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Jan
15
comment What is worse than “mediocre”?
@Zenadix [citation needed]. My dictionary says "of only moderate quality; not very good: a mediocre actor," which pretty clearly agrees with me.
Sep
6
comment Is there a word that means “to fill with (positive) apprehension”?
That expresses being filled with anticipation. The question is for a verb describing the object of the eagerness.
Sep
6
comment Should a pilcrow disambiguate the beginning of one paragraph?
@aparente001 That strategy trades off widow lines and excessive bottom margin. I'm not so much asking about alternative solutions as whether an ordinary adult audience will be bewildered by the pilcrow. The answer to that seems to be affirmative.
Sep
5
comment Should a pilcrow disambiguate the beginning of one paragraph?
@JEL OK, thanks. Isn't that an answer? (And, where do you recall seeing that?)
Sep
5
comment Should a pilcrow disambiguate the beginning of one paragraph?
@JEL More specifically, it will be published in open conference proceedings. The audience proper is the ISO standardization committee on a computer programming language. Rather literate crowd, but literacy in technical jargon is often completely independent of that in, ah, ordinary literature.
Aug
31
comment “The Germans were attacking, and the French”. Why is it wrong?
"The Germans were attacking, and [the Germans were] French." It's as grammatical as the rest, just not with the intended meaning.
Jun
30
comment What is the word that means to accuse someone of a crime, to divert attention from the guilt of the accuser
What does biblical etymology even mean? That the word was coined by someone translating a Christian bible? Why would new words be coined in that context?
May
17
comment Is there a word to describe a person who's addicted to downloading stuff from Internet?
To be clear, inventing words is not allowed on this site. Also, a "miser" is more properly someone who avoids spending resources, not someone who collects junk.
Apr
29
comment Is there a word or an idiom for people who only spend their families' money and fool around?
I don't think "babe" is feminine. If it sounds so, say "baby."
Apr
21
comment Expression for becoming homeless, which has the word 'street' in it? How about “pushed to the streets”?
@SvenYargs Not much. Also, there's "The men will cheer and the boys will shout. The ladies they will all turn out."
Jan
8
comment Is “sub-project” more like “support project” or “child project”?
@Ooker There's no English ambiguity. The dilemma, if any, involves how things are organized in your work, and we have no idea about that. (I'd guess, though, that your boss isn't amused by taking time from your workday to quibble over her terminology.)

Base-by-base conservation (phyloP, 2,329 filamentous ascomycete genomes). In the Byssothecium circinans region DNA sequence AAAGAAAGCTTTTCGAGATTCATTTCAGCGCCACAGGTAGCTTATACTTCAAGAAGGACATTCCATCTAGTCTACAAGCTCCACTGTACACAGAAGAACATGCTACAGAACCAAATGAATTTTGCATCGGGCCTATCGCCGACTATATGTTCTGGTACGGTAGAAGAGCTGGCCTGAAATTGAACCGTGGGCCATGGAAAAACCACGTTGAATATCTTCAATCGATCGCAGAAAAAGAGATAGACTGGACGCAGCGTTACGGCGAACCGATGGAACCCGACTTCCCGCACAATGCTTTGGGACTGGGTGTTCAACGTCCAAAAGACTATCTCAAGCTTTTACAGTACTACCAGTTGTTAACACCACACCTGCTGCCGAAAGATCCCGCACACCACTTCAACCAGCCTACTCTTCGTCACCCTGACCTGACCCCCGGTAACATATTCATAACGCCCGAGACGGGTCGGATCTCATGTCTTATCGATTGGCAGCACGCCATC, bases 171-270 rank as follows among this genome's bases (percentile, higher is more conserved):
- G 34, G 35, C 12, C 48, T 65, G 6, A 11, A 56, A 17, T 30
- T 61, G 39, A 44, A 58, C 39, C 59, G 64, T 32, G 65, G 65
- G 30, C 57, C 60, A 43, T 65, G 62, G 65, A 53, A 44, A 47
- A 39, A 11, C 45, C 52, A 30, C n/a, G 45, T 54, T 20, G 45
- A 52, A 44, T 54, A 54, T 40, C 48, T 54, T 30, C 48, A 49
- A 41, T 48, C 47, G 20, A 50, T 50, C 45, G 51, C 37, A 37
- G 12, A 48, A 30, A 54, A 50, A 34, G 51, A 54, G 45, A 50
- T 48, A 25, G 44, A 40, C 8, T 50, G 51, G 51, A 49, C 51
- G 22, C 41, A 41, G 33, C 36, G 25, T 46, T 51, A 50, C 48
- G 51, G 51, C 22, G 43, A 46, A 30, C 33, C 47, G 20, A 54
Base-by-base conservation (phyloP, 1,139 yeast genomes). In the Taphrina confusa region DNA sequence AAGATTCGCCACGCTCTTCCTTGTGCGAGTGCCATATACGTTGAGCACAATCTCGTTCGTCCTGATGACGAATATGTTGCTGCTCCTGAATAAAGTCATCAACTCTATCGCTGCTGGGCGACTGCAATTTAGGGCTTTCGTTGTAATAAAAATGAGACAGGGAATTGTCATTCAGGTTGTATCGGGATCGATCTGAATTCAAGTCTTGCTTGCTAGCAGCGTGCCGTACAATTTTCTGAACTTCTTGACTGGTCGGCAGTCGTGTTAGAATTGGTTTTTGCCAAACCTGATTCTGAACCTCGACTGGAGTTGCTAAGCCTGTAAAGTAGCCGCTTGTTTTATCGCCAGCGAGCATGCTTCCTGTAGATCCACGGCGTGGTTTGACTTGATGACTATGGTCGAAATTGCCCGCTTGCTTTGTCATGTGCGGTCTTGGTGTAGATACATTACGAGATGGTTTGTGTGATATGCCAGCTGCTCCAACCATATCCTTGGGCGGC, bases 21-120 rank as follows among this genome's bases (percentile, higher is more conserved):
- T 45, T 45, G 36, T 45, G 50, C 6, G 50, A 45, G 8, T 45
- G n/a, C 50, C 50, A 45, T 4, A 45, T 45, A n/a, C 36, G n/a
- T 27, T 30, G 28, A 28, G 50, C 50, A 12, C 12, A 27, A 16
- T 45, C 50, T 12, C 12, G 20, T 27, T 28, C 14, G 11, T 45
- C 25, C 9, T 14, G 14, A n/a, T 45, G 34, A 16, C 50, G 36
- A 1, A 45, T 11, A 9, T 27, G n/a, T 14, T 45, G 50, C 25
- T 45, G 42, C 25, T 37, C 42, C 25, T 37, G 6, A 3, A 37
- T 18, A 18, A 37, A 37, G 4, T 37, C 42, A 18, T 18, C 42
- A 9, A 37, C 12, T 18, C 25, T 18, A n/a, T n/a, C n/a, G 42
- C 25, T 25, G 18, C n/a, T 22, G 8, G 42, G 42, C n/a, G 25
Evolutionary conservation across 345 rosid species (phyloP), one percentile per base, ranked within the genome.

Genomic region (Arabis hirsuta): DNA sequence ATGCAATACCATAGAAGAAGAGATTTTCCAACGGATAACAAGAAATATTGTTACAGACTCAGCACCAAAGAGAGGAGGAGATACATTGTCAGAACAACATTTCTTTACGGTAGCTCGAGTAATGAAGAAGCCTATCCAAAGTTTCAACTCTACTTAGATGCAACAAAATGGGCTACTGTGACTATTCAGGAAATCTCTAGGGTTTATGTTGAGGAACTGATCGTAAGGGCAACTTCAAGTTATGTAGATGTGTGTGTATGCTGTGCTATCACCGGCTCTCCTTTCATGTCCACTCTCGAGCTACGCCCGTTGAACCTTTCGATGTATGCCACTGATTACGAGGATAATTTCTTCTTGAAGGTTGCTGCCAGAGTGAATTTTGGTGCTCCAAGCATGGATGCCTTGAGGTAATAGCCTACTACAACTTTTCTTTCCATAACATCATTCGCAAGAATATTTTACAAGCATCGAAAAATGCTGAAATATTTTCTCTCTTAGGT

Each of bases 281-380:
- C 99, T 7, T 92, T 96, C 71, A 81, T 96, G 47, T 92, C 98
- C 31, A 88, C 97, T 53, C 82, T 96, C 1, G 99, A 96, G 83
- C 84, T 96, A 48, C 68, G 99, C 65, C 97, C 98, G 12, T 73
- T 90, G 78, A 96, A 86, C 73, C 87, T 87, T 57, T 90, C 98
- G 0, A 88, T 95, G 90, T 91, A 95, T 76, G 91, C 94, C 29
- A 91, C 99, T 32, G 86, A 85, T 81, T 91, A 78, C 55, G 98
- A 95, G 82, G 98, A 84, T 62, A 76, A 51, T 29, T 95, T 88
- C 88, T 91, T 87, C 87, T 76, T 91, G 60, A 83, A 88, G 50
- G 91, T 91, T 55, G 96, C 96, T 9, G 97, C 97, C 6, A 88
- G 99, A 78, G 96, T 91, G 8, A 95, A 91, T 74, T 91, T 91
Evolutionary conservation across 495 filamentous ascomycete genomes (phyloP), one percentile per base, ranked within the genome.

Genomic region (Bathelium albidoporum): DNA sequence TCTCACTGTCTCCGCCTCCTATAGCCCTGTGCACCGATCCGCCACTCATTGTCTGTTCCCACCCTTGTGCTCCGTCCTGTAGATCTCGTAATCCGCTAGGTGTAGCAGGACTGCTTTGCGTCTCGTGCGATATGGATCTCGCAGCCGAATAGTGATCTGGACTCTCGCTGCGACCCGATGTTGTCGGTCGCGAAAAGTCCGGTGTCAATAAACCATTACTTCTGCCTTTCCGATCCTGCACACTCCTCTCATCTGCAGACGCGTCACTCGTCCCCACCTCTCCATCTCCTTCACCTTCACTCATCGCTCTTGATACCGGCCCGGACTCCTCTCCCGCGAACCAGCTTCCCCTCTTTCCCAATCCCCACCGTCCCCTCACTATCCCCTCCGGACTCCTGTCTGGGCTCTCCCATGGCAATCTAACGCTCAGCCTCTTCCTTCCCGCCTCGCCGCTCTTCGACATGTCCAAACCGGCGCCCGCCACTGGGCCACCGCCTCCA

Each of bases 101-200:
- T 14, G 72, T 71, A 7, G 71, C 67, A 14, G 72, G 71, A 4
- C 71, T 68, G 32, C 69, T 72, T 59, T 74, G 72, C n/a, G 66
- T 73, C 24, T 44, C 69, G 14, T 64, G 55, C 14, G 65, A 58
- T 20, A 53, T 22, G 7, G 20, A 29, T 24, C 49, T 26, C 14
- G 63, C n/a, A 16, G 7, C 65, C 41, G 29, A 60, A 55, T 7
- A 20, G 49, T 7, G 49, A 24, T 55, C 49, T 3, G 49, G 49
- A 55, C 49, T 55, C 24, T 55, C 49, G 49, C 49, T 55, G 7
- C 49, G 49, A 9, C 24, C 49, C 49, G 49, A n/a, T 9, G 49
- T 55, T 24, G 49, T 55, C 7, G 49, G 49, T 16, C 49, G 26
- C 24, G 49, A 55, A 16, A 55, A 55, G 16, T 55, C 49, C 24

Jan
8
comment Is “sub-project” more like “support project” or “child project”?
This is a question about Vietnamese usage. The English usage is not in question. Seems off-topic.
Dec
23
comment Is there a word for a 60th of a second?
Tierce is an obsolete term in English for a sixtieth of a second, loaned from French. Unambiguous enough for a well-due revival, IMHO.
Sep
7
comment Difference between 'oxymoron', 'paradox', 'contradiction' and 'misnomer'
Um, king crabs are crustaceans.
Aug
18
comment Opposite of “to my credit”?
Ngrams results may be misleading. "To my shame" will include "… added to my shame," "cut to my shame," "spoke to my shame," and other incidental uses. The other alternatives to "shame" are simply less generally common.
Jul
17
comment Binary counterpart to decade
So the answer here is "power"? Given a context where many similar words are being used canonically, coining such a new definition, however closely related to existing usage, would be very confusing.
Jul
16
comment Binary counterpart to decade
@JohnY Yep, it's possible that's all that was "ringing a bell," no pun intended :) . I'll select this answer, I just invented my own specific terminology for my application. It's a numeric software library, with no relation to frequency or electronics.
Jul
15
comment Binary counterpart to decade
I'd like "binary decade" to be a real term, but Googling it only turns up references like Gnawme's, referring to decimal arithmetic implemented in binary technology. I'll accept this answer given a reference mentioning logarithms as opposed to logic circuits.
Jul
14
comment Binary counterpart to decade
@Gnawme In that source, "binary decade counter" is only a decade counter (counts by ten) which happens to be implemented in binary logic.
Jul
14
comment Is there a word which means “having a frequency of decades” or “per decade”? What about century and millennium?
"Decadal" would be an adjective for something that occurs every decade, but all the other words on this page are adverbs. "Decadally" might be a stretch.